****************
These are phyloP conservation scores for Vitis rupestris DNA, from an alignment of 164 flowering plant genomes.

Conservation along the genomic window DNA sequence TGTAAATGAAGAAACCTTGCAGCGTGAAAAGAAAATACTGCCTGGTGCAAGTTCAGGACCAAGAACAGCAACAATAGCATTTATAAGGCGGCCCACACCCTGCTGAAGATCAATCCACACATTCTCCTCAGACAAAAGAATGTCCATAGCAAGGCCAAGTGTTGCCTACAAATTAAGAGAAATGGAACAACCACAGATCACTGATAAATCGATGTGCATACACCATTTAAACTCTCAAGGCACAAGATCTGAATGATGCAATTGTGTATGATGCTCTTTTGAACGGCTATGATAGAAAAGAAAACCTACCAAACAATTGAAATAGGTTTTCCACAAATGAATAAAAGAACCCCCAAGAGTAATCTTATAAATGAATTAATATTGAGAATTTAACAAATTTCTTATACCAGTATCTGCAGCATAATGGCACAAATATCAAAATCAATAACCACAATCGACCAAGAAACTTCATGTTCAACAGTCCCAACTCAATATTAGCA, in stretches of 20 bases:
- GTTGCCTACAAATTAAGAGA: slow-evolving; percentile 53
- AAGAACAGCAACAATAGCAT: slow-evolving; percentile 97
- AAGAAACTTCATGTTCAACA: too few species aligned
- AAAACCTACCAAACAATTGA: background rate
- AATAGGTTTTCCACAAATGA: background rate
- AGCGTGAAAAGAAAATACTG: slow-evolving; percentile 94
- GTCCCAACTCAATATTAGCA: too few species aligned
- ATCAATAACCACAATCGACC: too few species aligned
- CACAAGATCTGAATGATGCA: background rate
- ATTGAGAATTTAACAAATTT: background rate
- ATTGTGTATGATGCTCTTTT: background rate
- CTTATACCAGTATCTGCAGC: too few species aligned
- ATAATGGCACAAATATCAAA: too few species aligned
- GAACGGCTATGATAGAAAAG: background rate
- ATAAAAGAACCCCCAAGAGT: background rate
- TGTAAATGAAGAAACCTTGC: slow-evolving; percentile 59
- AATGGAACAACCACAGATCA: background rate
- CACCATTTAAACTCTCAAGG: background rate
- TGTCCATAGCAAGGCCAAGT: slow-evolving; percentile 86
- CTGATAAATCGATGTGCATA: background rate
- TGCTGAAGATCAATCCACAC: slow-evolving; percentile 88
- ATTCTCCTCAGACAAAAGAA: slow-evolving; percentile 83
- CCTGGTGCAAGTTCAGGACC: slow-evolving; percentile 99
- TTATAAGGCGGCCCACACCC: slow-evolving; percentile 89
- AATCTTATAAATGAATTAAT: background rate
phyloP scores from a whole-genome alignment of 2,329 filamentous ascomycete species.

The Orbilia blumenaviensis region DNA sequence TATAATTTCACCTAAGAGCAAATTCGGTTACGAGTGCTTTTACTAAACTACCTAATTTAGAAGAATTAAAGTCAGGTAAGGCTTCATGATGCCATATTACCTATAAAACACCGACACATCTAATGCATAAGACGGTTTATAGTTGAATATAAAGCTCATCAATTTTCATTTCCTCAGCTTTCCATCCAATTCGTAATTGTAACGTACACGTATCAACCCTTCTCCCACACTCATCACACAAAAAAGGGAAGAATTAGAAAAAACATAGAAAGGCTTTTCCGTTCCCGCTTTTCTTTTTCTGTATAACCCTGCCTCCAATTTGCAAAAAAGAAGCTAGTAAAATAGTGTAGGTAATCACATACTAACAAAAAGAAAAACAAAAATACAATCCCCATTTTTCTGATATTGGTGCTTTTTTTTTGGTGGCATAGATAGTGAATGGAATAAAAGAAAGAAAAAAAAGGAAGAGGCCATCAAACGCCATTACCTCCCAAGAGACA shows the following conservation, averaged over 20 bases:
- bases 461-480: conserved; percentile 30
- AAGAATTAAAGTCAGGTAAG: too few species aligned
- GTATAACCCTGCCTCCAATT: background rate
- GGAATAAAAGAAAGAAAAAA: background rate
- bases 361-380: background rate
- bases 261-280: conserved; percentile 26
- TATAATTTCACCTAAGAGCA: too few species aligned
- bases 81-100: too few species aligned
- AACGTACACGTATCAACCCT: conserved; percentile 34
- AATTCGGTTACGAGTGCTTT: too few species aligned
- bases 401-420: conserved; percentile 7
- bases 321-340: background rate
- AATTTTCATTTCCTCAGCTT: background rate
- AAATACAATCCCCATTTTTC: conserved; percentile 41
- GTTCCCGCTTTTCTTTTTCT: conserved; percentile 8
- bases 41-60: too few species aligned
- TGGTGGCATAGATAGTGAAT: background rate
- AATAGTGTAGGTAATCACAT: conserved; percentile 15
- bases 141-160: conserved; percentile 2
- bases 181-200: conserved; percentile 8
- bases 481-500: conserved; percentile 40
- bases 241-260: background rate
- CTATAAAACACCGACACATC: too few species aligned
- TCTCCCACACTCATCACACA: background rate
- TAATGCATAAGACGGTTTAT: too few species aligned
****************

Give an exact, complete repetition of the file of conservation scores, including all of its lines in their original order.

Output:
These are phyloP conservation scores for Vitis rupestris DNA, from an alignment of 164 flowering plant genomes.

Conservation along the genomic window DNA sequence TGTAAATGAAGAAACCTTGCAGCGTGAAAAGAAAATACTGCCTGGTGCAAGTTCAGGACCAAGAACAGCAACAATAGCATTTATAAGGCGGCCCACACCCTGCTGAAGATCAATCCACACATTCTCCTCAGACAAAAGAATGTCCATAGCAAGGCCAAGTGTTGCCTACAAATTAAGAGAAATGGAACAACCACAGATCACTGATAAATCGATGTGCATACACCATTTAAACTCTCAAGGCACAAGATCTGAATGATGCAATTGTGTATGATGCTCTTTTGAACGGCTATGATAGAAAAGAAAACCTACCAAACAATTGAAATAGGTTTTCCACAAATGAATAAAAGAACCCCCAAGAGTAATCTTATAAATGAATTAATATTGAGAATTTAACAAATTTCTTATACCAGTATCTGCAGCATAATGGCACAAATATCAAAATCAATAACCACAATCGACCAAGAAACTTCATGTTCAACAGTCCCAACTCAATATTAGCA, in stretches of 20 bases:
- GTTGCCTACAAATTAAGAGA: slow-evolving; percentile 53
- AAGAACAGCAACAATAGCAT: slow-evolving; percentile 97
- AAGAAACTTCATGTTCAACA: too few species aligned
- AAAACCTACCAAACAATTGA: background rate
- AATAGGTTTTCCACAAATGA: background rate
- AGCGTGAAAAGAAAATACTG: slow-evolving; percentile 94
- GTCCCAACTCAATATTAGCA: too few species aligned
- ATCAATAACCACAATCGACC: too few species aligned
- CACAAGATCTGAATGATGCA: background rate
- ATTGAGAATTTAACAAATTT: background rate
- ATTGTGTATGATGCTCTTTT: background rate
- CTTATACCAGTATCTGCAGC: too few species aligned
- ATAATGGCACAAATATCAAA: too few species aligned
- GAACGGCTATGATAGAAAAG: background rate
- ATAAAAGAACCCCCAAGAGT: background rate
- TGTAAATGAAGAAACCTTGC: slow-evolving; percentile 59
- AATGGAACAACCACAGATCA: background rate
- CACCATTTAAACTCTCAAGG: background rate
- TGTCCATAGCAAGGCCAAGT: slow-evolving; percentile 86
- CTGATAAATCGATGTGCATA: background rate
- TGCTGAAGATCAATCCACAC: slow-evolving; percentile 88
- ATTCTCCTCAGACAAAAGAA: slow-evolving; percentile 83
- CCTGGTGCAAGTTCAGGACC: slow-evolving; percentile 99
- TTATAAGGCGGCCCACACCC: slow-evolving; percentile 89
- AATCTTATAAATGAATTAAT: background rate
phyloP scores from a whole-genome alignment of 2,329 filamentous ascomycete species.

The Orbilia blumenaviensis region DNA sequence TATAATTTCACCTAAGAGCAAATTCGGTTACGAGTGCTTTTACTAAACTACCTAATTTAGAAGAATTAAAGTCAGGTAAGGCTTCATGATGCCATATTACCTATAAAACACCGACACATCTAATGCATAAGACGGTTTATAGTTGAATATAAAGCTCATCAATTTTCATTTCCTCAGCTTTCCATCCAATTCGTAATTGTAACGTACACGTATCAACCCTTCTCCCACACTCATCACACAAAAAAGGGAAGAATTAGAAAAAACATAGAAAGGCTTTTCCGTTCCCGCTTTTCTTTTTCTGTATAACCCTGCCTCCAATTTGCAAAAAAGAAGCTAGTAAAATAGTGTAGGTAATCACATACTAACAAAAAGAAAAACAAAAATACAATCCCCATTTTTCTGATATTGGTGCTTTTTTTTTGGTGGCATAGATAGTGAATGGAATAAAAGAAAGAAAAAAAAGGAAGAGGCCATCAAACGCCATTACCTCCCAAGAGACA shows the following conservation, averaged over 20 bases:
- bases 461-480: conserved; percentile 30
- AAGAATTAAAGTCAGGTAAG: too few species aligned
- GTATAACCCTGCCTCCAATT: background rate
- GGAATAAAAGAAAGAAAAAA: background rate
- bases 361-380: background rate
- bases 261-280: conserved; percentile 26
- TATAATTTCACCTAAGAGCA: too few species aligned
- bases 81-100: too few species aligned
- AACGTACACGTATCAACCCT: conserved; percentile 34
- AATTCGGTTACGAGTGCTTT: too few species aligned
- bases 401-420: conserved; percentile 7
- bases 321-340: background rate
- AATTTTCATTTCCTCAGCTT: background rate
- AAATACAATCCCCATTTTTC: conserved; percentile 41
- GTTCCCGCTTTTCTTTTTCT: conserved; percentile 8
- bases 41-60: too few species aligned
- TGGTGGCATAGATAGTGAAT: background rate
- AATAGTGTAGGTAATCACAT: conserved; percentile 15
- bases 141-160: conserved; percentile 2
- bases 181-200: conserved; percentile 8
- bases 481-500: conserved; percentile 40
- bases 241-260: background rate
- CTATAAAACACCGACACATC: too few species aligned
- TCTCCCACACTCATCACACA: background rate
- TAATGCATAAGACGGTTTAT: too few species aligned